Wednesday, December 2, 2009

The scoop on poop: dealing with doggie diarrhoea

We got a call last week from a customer who wanted to send their two large dogs out for the weekend. It all sounded great until we asked the customer about medications and he mentioned that both dogs were being treated for Giardia. Stop right there – Giardia, otherwise known as Beaver Fever, is a zoonotic disease – meaning it’s one of many contagious diseases between people and animals. Needless to say, because of the risks, the dogs are not coming to our kennel.

If your dog has occasional diarrhoea, let them skip a meal, then for their first meal, serve cooked white rice – if you’d like, you can add a little chicken broth or cooked ground beef or turkey to it. If the stools return to normal, return to your normal feeding routine – if not, try the rice option another time.

However, if the diarrhoea persists or is recurring, take your dog along with a stool sample to your vet to find out if it’s something more serious. If it’s Giardia, vets typically treat it with a round of medication and recommend that your dog be isolated from other dogs. After the treatment, your vet will likely do one or more follow-up stool samples to check if it’s cleared.

Ways to minimize risks of you or your pet catching or transmitting Giardia or other zoononic diseases include:

  • Keep hands clean. Properly wash your hands after contacting animals – use soap and water, scrub for at least 20 seconds, then rinse well. When soap and water are not available, use hand sanitizers.
  • Don’t let dogs drink from standing water such as puddles, ponds or lakes, or “community” sources that other dogs have access to.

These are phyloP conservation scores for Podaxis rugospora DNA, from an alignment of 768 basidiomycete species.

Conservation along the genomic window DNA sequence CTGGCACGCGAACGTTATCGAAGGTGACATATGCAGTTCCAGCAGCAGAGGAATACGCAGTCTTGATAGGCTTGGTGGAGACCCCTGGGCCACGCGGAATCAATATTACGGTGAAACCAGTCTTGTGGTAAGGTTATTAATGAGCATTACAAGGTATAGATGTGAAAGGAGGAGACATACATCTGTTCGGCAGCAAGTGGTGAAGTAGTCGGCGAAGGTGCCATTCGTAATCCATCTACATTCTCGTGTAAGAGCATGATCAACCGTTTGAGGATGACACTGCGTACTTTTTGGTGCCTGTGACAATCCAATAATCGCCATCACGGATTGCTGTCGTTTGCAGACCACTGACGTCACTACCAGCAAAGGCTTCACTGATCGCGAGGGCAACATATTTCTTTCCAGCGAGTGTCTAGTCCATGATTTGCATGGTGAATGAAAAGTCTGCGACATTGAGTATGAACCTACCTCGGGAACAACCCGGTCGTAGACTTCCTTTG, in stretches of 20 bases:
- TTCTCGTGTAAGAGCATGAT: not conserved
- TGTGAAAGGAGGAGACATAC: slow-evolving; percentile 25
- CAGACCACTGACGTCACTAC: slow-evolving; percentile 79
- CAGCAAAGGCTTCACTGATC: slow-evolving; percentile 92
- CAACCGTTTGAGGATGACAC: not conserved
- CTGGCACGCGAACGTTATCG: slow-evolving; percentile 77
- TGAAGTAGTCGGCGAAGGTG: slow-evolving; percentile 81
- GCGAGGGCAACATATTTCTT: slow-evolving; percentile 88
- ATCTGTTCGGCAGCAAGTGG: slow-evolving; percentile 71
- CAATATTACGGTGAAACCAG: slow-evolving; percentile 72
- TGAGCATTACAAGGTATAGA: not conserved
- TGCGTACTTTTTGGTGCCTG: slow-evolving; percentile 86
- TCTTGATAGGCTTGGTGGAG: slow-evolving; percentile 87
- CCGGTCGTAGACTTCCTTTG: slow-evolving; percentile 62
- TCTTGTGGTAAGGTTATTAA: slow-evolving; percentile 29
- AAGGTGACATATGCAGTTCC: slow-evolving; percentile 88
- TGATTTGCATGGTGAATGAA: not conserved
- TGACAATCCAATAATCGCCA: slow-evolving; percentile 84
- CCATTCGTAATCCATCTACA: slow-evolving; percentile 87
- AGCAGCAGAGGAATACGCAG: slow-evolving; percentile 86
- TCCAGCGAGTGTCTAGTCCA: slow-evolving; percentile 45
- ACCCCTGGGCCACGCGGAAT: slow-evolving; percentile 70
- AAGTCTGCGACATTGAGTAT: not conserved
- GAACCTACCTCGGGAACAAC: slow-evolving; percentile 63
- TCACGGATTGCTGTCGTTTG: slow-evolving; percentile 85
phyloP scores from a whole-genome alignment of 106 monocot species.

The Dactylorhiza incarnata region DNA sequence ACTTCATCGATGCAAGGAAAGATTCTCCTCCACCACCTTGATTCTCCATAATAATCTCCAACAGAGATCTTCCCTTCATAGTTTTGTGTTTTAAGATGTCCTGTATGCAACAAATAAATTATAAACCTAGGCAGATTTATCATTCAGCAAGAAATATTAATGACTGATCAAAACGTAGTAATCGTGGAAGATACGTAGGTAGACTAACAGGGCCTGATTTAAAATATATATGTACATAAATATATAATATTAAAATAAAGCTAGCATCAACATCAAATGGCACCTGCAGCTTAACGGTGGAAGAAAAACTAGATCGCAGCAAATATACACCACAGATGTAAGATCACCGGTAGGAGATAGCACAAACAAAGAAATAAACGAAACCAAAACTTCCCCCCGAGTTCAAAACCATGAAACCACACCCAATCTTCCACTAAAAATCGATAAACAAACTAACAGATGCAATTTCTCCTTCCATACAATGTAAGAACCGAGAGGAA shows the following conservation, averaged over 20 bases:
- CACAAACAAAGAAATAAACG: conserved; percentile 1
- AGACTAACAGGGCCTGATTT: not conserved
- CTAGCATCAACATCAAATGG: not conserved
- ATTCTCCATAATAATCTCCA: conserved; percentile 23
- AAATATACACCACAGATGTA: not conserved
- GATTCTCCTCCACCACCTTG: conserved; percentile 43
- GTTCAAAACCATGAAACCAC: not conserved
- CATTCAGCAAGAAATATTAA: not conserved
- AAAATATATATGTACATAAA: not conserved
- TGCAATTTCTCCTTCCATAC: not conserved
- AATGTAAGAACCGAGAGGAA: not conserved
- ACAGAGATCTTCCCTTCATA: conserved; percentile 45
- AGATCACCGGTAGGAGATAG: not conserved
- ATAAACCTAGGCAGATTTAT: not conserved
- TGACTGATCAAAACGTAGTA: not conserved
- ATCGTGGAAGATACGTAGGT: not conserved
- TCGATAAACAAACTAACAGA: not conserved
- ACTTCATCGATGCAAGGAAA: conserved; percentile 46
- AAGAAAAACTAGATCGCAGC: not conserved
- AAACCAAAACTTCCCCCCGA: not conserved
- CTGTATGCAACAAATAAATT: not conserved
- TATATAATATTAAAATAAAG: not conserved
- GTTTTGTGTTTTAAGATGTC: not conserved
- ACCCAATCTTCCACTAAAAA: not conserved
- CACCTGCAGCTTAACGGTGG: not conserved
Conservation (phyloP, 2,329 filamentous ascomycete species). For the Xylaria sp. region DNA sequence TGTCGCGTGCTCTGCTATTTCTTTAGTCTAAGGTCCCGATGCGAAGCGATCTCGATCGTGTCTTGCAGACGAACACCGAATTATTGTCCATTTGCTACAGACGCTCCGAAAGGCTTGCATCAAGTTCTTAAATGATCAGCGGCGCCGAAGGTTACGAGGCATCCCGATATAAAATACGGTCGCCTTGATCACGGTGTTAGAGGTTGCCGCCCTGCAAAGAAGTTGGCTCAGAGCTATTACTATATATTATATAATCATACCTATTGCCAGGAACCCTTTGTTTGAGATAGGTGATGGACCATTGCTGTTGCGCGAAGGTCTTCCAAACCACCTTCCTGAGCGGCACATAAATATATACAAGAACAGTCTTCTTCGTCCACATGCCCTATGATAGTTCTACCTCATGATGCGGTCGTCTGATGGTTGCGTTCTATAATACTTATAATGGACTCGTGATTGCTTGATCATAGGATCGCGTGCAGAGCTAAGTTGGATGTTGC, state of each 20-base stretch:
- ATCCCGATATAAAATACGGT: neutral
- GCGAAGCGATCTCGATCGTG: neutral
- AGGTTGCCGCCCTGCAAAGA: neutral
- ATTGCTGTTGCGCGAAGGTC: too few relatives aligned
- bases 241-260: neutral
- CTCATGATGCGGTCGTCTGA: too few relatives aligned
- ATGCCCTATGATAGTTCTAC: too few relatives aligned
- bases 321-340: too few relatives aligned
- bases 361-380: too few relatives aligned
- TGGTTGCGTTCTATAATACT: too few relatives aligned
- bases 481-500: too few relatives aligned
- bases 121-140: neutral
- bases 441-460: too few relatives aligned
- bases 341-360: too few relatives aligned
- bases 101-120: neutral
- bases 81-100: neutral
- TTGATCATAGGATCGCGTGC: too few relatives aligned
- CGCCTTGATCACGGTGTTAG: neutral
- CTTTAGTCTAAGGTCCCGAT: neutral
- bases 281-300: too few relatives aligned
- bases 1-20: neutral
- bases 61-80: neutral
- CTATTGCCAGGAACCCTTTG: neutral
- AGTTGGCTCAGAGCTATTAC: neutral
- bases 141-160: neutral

• Don’t let your dog lick you – especially around your nose and mouth areas. Avoid contacting your pet’s mouth, nose and feet. Dogs can pick up disease on their foot pads, then if you shake a paw, those diseases can transfer to you. Keep your hands away from your mouth, nose or face including not letting your children pick their noses, suck their thumbs or chew their finger nails.
  • Scoop poop immediately. Don’t let your dog sniff other dog’s poop. Use gloves when poop scooping, and wash hands immediately after handling it.
  • If your dog has diarrhoea, don’t let other dogs come into contact. Until it’s cleared, avoid dog parks, training classes or kennels. If your dog has had Giardia, disclose that fact and ensure that it’s clear before returning to these places.
  • Give your dog minimal contact with the floor and exterior grounds areas around animal shelters and veterinary clinics. If you volunteer at a shelter, keep your footwear, dog crates and vehicles clean between your shelter visits and your home.
  • If you’re sick, reduce contact with your pet and cough into your sleeve rather than your hands. If you’re immunosuppressed, ask your vet about using “killed vaccines” rather than “modified live vaccines” for your pet.
  • Don’t pet stray or unknown animals. If you go to petting zoos, don’t eat or drink, or take items like baby bottles or soothers, and wash your hands and shoes immediately after.
  • Focus on hygiene. Trim the hair around your dog’s anus and genital area, and keep them clean so micro-organisms aren’t carried around. Keep your dog’s bedding areas clean and dry.

If you’re interested in this topic, two excellent sources of additional information are the Worms and Germs Blog and a back-dated Animal Sheltering Magazine article.

No comments:

Post a Comment